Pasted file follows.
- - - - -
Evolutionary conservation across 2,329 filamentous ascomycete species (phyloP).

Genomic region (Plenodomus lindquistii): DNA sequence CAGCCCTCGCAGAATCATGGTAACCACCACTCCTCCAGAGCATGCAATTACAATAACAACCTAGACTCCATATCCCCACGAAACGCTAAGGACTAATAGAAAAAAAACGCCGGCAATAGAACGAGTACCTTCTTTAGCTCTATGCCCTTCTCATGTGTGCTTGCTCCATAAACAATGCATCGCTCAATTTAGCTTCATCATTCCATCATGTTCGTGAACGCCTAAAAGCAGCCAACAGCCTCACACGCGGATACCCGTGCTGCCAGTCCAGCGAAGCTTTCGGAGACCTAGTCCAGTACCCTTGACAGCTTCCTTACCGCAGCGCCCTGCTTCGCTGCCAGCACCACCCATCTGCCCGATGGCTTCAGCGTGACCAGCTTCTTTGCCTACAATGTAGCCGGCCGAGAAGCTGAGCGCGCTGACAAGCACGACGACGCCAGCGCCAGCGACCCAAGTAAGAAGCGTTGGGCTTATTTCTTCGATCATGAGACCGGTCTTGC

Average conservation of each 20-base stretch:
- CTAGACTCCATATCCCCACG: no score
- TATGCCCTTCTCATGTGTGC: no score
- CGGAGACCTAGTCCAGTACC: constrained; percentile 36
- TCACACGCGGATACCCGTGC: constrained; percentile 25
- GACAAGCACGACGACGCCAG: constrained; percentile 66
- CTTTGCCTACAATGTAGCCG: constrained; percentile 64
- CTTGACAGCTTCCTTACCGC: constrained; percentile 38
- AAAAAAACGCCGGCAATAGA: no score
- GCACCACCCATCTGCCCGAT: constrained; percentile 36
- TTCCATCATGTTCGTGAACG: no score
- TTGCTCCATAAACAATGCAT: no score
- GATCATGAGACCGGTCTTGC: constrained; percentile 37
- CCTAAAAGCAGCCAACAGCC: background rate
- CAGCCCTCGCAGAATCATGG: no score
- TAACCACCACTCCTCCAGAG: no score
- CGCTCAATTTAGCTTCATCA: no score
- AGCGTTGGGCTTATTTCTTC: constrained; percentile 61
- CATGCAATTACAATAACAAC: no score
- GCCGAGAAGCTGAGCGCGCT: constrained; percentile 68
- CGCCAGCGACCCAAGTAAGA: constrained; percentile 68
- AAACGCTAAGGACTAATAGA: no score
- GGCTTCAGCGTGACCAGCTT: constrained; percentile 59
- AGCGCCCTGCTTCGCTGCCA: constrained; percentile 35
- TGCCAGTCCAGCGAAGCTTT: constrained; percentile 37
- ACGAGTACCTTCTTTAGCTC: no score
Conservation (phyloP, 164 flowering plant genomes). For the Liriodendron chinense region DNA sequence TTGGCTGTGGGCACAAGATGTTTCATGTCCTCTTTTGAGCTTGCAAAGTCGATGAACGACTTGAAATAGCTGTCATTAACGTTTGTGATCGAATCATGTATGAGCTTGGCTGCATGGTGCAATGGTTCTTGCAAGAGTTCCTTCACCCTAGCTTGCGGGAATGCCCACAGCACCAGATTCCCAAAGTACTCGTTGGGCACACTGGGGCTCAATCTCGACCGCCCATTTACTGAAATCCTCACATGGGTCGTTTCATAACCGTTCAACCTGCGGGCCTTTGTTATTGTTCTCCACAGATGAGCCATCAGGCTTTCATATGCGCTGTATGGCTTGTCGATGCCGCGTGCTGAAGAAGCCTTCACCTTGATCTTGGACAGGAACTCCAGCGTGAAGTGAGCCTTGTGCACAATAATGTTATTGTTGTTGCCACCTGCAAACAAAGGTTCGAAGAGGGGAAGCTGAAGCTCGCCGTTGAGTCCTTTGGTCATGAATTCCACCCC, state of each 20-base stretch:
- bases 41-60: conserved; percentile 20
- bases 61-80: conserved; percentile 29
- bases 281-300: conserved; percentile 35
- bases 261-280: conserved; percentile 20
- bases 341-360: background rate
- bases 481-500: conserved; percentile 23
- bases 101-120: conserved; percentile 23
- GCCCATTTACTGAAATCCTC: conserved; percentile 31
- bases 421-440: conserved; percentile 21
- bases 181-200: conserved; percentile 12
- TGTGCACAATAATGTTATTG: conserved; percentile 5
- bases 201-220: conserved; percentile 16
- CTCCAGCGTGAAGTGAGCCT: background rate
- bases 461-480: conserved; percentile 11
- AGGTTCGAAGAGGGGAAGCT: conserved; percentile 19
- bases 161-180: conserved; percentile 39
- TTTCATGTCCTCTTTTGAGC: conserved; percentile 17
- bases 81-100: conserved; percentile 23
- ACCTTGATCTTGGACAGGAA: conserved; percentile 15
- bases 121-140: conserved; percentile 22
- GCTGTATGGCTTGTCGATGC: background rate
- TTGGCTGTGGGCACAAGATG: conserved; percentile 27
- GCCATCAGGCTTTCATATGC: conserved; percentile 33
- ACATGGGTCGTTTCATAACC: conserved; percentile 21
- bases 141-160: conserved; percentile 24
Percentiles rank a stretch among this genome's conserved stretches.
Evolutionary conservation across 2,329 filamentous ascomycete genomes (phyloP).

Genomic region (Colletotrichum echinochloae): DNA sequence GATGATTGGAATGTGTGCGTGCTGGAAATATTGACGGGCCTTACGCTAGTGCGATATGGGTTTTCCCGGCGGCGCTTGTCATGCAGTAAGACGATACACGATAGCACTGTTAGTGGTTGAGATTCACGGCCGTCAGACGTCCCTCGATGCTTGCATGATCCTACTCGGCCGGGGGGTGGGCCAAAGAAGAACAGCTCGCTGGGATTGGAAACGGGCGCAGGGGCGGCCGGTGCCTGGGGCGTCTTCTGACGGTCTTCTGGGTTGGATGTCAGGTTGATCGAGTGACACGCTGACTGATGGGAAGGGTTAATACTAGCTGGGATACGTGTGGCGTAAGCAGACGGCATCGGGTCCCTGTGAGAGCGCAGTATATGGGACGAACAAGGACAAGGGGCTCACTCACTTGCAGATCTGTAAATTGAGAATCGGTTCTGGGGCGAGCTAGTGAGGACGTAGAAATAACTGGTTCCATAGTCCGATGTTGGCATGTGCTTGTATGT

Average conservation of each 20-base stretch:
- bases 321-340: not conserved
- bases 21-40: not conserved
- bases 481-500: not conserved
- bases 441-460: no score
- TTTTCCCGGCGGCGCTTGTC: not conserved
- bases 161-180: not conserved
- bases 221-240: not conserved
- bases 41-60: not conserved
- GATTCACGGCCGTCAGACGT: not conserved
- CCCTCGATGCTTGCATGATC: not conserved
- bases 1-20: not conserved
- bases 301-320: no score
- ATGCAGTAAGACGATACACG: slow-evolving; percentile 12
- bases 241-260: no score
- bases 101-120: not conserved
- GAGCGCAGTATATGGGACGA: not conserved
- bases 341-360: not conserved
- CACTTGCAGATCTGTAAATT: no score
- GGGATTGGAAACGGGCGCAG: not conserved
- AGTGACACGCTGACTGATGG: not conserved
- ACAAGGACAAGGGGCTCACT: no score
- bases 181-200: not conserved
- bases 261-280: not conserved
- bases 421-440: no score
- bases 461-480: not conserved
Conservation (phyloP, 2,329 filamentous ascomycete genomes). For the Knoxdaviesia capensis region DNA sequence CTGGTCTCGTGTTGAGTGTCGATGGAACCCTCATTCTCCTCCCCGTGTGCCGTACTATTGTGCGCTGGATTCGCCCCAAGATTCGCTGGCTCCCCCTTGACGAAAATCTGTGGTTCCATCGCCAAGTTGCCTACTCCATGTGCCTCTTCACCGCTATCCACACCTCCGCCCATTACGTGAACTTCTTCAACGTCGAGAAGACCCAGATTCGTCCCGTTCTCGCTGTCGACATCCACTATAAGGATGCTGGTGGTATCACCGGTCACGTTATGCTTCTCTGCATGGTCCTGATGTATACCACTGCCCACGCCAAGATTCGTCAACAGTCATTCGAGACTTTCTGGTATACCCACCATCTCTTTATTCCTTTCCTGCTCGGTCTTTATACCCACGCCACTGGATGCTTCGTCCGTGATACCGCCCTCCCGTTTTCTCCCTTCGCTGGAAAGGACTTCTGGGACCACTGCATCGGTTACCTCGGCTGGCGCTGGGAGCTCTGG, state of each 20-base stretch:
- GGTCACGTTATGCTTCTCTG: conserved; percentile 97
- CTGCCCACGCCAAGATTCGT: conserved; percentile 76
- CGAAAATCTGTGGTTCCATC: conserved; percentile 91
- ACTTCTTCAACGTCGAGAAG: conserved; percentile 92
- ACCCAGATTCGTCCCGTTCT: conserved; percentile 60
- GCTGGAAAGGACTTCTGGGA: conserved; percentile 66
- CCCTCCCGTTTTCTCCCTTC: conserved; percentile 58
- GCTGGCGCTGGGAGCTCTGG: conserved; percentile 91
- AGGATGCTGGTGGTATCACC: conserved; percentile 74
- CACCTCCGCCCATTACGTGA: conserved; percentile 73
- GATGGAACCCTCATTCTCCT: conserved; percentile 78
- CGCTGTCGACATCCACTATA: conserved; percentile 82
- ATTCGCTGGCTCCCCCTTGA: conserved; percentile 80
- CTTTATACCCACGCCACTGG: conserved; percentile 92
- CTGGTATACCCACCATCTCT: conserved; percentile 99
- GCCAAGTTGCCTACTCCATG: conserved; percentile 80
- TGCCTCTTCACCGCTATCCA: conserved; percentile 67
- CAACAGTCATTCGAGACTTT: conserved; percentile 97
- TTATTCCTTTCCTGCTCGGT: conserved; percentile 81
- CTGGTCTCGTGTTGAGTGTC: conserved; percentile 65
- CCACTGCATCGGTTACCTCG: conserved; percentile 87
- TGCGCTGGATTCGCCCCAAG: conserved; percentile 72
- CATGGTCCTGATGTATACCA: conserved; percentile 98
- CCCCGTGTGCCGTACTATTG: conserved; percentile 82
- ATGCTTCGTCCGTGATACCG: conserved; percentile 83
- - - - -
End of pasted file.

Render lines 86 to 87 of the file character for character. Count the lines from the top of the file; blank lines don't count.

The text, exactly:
- CTGCCCACGCCAAGATTCGT: conserved; percentile 76
- CGAAAATCTGTGGTTCCATC: conserved; percentile 91